J Dairy Sci. 2009 Feb;92:3503-3509
DA Moore, J Taylor, ML Hartman, and WM Sischo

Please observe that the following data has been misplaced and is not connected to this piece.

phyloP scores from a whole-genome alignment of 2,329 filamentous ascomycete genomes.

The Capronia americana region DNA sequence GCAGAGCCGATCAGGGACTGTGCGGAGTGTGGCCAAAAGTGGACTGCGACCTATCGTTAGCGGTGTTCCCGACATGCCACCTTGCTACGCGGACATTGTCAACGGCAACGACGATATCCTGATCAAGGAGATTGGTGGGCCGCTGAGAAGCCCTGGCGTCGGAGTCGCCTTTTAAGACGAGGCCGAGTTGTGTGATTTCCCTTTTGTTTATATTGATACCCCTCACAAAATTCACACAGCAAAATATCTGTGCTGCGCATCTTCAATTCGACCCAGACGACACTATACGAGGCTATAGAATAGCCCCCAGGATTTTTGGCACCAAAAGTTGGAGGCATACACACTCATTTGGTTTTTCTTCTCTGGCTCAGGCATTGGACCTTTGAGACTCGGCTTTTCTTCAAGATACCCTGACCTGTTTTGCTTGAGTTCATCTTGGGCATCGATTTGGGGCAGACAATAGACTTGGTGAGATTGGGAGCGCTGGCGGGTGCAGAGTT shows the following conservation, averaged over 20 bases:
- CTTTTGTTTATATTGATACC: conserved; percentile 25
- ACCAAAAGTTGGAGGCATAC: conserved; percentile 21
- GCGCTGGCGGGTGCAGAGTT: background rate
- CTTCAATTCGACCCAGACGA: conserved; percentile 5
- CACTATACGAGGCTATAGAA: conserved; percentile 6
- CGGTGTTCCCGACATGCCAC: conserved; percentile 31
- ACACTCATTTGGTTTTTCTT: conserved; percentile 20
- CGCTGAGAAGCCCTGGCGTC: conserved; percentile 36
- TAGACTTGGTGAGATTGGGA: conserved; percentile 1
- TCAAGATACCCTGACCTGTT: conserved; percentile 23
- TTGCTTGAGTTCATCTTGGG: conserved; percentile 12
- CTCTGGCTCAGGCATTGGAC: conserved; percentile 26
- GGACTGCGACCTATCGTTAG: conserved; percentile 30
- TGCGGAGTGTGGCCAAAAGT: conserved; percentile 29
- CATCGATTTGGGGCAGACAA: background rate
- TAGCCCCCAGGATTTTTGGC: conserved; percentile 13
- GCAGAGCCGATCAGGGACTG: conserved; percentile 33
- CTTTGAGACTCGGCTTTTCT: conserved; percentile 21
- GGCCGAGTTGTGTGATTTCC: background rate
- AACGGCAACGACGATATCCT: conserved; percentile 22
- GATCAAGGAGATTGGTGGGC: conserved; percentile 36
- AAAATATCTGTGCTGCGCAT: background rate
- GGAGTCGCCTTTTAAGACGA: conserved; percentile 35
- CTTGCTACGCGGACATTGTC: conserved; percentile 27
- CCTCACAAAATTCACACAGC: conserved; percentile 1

Non-saleable whole milk from dairy farms is potentially an economical, nutritious source of feed for neonatal calves but it can have serious quality problems. Many calf-rearing operations that utilize this milk have no system in place to assess or manage quality problems other than pasteurization. The purpose of this investigation was to evaluate the quality of non-saleable whole milk from dairy farms being used to feed neonatal calves using a set of standard milk quality monitors. In this study, non-saleable whole milk samples from 12 dairies supplying both milk and calves to one calf ranch were collected and evaluated for total solids (TS) percentage, bacterial counts, coagulation with ethanol, somatic cell counts, and pH. Milk quality was not uniform among the farms. Bacterial counts provided relatively little useful information to assess milk quality, because most samples (9/12) had very high bacteria counts. The most variable quality finding was TS percentage. Many samples were low in TS, contributing to a low TS percentage in pooled milk being fed to calves, which created a poor nutritional product delivered to them. Although there are advantages to feeding non-saleable whole milk to preweaned calves, there can be significant disadvantages if the quality of the product is poor. Microbial quality is an important aspect of milk, but most of the samples were highly contaminated and the need for pasteurization was assumed. Simpler and more immediate monitoring methods such as milk pH, the alcohol test, and TS could be used at the ranch to make decisions on whether to use the milk. On the study ranch, a program to evaluate the TS of non-saleable whole milk was implemented and a chart to add solids was devised for the producer so that the neonatal calves would not be underfed nutrients. Implementing these measures will help improve the health and growth of young calves.